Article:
Despite food safety concerns, the consumption of unpasteurised milk appears to be growing in popularity [19,20]. To our knowledge, there are no studies exploring the impact of unpasteurised milk intake on the gut microbiome. In this observational study, we investigated the effect of a dietary change involving the intake of unpasteurised milk on gut microbiota composition, metabolites and psychological status in 24 participants undertaking a residential, farm-based, 12-week cookery course. Our centre had previously published a study [21] on the microbiota composition of unpasteurised milk taken from Irish cows, which would thus be representative of the expected microbiota composition of the raw milk that would be consumed by participants in our study. Given the reported high proportion of viable probiotic bacteria such as Lactobacillus (and other LAB such as Lactococcus and Leuconostoc), along with the fact that Lactobacillus are considered intrinsically resistant to gastric acid [22], we hypothesised that a dietary change involving raw milk consumption would alter the gut microbiome of participants with a potential differential increase in the relative abundance of these probiotic bacterial groups.

2. Methods

2.1. Study Site and Subjects

Ballymaloe Cookery School, Organic Farm and Gardens is located in East Cork, Ireland, and runs bi-annual 12-week residential courses where students live on-site, learn about organic farming methods and undertake intensive cookery classes. The majority of food consumed by participants during their stay originates from the organic farm itself or consists of high-quality, locally-sourced produce. The farm has a small herd of Jersey cows whose milk is used in its raw unpasteurised state for direct consumption, cooking and the production of other dairy products including cream, butter, cheese and yoghurt. There is an emphasis on eating, and cooking with, local seasonal fruit and vegetables, the vast majority of which is organic. Meat and fish are also locally sourced and, for the most part, organic.
Approval of the study protocol was granted by the Clinical Research Ethics Committee of the Cork Teaching Hospitals (Protocol number DOP001) and conducted following the ICH Guidelines on Good Clinical Practice, and the Declaration of Helsinki. Written informed consent was obtained from all subjects before study procedures were conducted. Course participants were emailed in advance informing them of the study and a short talk on the gut microbiome was given at an introductory session prior to commencement of the course. In order to be eligible for the study, participants had to be between the age of 18–65 years and be generally healthy, with no chronic or current, physical or mental illness. Exclusion criteria included the use of medications that were likely to interfere with the objectives of the study (including any psychotropic medications) as well as intake of antibiotics, probiotics or prebiotics within the month prior to commencement of the study.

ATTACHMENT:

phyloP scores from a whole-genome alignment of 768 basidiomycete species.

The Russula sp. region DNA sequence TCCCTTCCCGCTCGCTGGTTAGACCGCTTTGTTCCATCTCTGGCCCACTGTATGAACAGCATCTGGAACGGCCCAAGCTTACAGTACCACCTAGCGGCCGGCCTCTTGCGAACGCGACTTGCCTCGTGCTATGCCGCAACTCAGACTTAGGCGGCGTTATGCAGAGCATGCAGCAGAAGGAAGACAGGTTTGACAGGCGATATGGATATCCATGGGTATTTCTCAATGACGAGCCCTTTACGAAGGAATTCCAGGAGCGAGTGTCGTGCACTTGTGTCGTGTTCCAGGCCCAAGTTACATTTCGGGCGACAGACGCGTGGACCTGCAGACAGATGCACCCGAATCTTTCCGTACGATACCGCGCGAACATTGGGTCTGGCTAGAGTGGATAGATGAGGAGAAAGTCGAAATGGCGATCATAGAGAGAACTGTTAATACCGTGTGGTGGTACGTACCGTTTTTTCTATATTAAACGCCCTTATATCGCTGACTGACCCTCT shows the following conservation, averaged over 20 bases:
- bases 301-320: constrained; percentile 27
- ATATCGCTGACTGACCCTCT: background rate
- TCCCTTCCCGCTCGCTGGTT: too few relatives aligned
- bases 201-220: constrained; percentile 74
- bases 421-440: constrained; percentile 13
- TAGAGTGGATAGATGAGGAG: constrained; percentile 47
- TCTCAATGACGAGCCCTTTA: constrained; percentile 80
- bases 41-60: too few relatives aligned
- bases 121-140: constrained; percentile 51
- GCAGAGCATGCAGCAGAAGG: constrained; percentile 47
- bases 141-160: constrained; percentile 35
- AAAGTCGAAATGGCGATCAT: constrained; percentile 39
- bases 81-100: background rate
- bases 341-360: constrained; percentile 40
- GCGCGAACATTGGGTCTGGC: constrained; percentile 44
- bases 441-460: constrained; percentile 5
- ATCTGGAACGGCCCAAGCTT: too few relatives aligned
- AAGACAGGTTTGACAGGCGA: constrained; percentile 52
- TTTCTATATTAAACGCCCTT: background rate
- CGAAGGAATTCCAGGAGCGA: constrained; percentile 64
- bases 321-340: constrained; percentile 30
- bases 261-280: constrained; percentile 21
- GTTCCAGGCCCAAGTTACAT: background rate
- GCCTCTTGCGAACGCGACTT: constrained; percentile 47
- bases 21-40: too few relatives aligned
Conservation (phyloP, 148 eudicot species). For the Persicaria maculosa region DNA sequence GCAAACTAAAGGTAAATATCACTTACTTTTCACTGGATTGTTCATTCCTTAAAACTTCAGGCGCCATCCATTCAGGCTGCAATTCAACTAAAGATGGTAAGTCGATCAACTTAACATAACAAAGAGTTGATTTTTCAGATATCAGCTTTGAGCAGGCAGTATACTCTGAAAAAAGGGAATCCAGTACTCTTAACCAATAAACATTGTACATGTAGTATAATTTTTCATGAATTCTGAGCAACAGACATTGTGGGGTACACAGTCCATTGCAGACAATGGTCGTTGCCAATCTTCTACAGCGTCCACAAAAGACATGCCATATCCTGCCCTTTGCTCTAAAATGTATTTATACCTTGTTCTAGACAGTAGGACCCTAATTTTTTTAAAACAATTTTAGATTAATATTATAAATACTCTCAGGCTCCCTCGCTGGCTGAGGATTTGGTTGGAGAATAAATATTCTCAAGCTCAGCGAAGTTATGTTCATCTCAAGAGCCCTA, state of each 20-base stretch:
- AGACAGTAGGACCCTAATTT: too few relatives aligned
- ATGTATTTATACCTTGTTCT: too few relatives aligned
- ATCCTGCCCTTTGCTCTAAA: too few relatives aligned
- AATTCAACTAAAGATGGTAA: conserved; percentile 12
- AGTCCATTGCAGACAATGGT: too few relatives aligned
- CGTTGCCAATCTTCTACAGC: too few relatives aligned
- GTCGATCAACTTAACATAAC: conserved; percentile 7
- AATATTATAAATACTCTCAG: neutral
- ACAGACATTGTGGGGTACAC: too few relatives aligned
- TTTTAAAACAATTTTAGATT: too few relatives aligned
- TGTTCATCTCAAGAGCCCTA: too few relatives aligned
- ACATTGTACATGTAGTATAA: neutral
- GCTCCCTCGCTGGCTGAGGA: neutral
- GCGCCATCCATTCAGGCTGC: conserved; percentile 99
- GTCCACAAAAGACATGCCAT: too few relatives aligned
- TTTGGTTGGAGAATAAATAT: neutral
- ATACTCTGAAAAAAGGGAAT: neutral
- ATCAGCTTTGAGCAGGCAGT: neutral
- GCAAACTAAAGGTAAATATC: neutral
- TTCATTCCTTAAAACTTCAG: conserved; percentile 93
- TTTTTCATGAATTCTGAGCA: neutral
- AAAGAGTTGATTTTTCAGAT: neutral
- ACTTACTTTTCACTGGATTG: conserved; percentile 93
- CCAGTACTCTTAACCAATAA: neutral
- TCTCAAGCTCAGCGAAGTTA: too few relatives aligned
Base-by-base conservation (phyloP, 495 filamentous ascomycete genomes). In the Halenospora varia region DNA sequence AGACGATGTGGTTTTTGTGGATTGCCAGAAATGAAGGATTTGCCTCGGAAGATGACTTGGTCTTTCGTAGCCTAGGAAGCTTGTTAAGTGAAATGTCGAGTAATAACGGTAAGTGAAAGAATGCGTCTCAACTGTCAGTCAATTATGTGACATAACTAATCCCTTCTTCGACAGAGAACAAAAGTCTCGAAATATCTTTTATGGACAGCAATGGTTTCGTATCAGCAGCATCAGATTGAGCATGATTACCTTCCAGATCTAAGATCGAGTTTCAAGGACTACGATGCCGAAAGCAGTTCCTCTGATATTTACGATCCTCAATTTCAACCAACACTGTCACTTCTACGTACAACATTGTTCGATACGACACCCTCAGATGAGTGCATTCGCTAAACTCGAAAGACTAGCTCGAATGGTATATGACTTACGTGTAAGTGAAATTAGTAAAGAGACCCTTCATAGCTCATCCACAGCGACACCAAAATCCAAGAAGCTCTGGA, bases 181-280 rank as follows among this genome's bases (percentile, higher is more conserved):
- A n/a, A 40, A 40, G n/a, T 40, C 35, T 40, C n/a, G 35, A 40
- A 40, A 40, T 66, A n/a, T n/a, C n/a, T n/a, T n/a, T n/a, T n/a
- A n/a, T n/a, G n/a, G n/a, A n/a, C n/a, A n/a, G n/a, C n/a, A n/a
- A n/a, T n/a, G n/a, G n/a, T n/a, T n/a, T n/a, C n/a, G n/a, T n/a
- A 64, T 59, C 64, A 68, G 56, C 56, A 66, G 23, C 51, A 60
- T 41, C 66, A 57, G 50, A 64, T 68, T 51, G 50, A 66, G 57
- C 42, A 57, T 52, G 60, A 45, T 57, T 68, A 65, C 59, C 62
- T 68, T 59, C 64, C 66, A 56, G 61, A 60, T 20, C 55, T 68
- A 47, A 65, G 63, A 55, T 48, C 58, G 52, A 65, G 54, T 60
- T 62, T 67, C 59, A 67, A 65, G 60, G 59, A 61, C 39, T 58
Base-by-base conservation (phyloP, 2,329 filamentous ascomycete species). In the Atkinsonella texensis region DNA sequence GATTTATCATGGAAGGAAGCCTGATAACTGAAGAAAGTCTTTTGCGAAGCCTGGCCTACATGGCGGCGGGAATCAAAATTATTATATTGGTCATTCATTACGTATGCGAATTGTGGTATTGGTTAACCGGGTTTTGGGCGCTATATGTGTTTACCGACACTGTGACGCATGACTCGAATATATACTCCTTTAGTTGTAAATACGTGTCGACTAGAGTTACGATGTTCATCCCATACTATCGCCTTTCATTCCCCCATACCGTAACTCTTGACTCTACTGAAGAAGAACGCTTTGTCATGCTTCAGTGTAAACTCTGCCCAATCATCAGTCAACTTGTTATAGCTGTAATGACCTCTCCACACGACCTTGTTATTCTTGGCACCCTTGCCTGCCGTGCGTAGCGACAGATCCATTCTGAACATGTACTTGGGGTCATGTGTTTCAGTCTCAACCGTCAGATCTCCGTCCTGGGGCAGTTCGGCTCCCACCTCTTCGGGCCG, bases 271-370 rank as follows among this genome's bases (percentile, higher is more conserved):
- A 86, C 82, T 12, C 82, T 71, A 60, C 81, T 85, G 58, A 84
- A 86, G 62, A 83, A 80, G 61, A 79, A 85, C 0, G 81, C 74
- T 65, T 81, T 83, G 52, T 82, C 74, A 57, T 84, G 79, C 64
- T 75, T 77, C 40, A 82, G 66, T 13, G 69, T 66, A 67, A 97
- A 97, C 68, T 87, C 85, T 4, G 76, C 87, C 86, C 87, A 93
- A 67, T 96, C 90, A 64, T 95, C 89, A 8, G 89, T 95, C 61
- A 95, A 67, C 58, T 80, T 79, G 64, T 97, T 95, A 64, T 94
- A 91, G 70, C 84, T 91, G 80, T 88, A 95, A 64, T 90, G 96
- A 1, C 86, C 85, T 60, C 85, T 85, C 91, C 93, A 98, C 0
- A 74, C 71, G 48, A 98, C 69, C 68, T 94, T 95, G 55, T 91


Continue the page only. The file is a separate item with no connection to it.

2.2. Subject Metadata

Demographic data was collected for each individual including information on age, sex and race. Weight and height were measured and used to calculate body mass index (BMI). Information in relation to medical and psychiatric history, along with medication use, was also obtained at interview. At the beginning and end of the 12-week course participants completed self-report questionnaires on a variety of parameters including mood, anxiety, sleep, exercise (PSS, HADS, PSQI, International Physical Activity Questionnaire (IPAQ)).

2.3. Diet Quantification

To monitor nutrient intake, participants completed the self-administered 152-item SLAN-06 (Survey of Lifestyle, Attitudes and Nutrition in Ireland) food frequency questionnaire (FFQ) [23], which is validated to be used in an Irish population. An additional eight food items as well as questions about type and frequency of milk, salt and fried food consumption were added. These items are included in the EPIC Norfolk questionnaire [24] from which the SLAN-06 FFQ was adapted. An extra section was added to the FFQ by the authors to quantify the intake of unpasteurised milk and dairy products before and during the course, as this information would not otherwise have been captured. These extra questions followed the same response format as the other food items.
Participants were asked to estimate the frequency with which they consumed a specified portion size of each of the foods listed over the preceding month. The FFQ has nine possible responses ranging from “never or less than once per month” to “6+ per day”. Participants completed the FFQ before and after the stay at Ballymaloe. The FFQs were analysed for nutrient intake using the FETA software [25].
The 160 foods items were grouped into 29 food groups (e.g., fruits, vegetables, grains, sweets) using methods similar to those described in previous studies of dietary patterns [26]. To estimate the number of servings of any food group, each response was converted to the corresponding frequency factor and summed over all the food items to get the average servings of a specific food group per day. Intake of unpasteurised milk and dairy products was analysed in a similar way.

2.4. Faecal Sample Collection and 16S rRNA Gene Sequencing and Processing

Faecal samples were collected at the beginning and end of the 12-week period in disposable plastic containers with a Thermo Scientific™ Oxoid AnaeroGen 2.5 L Sachet in situ to generate anaerobic conditions within the container. Participants were instructed to keep the sample containers in a refrigerator at 4 °C. Samples were collected and transferred to a −80 °C freezer within 12 h.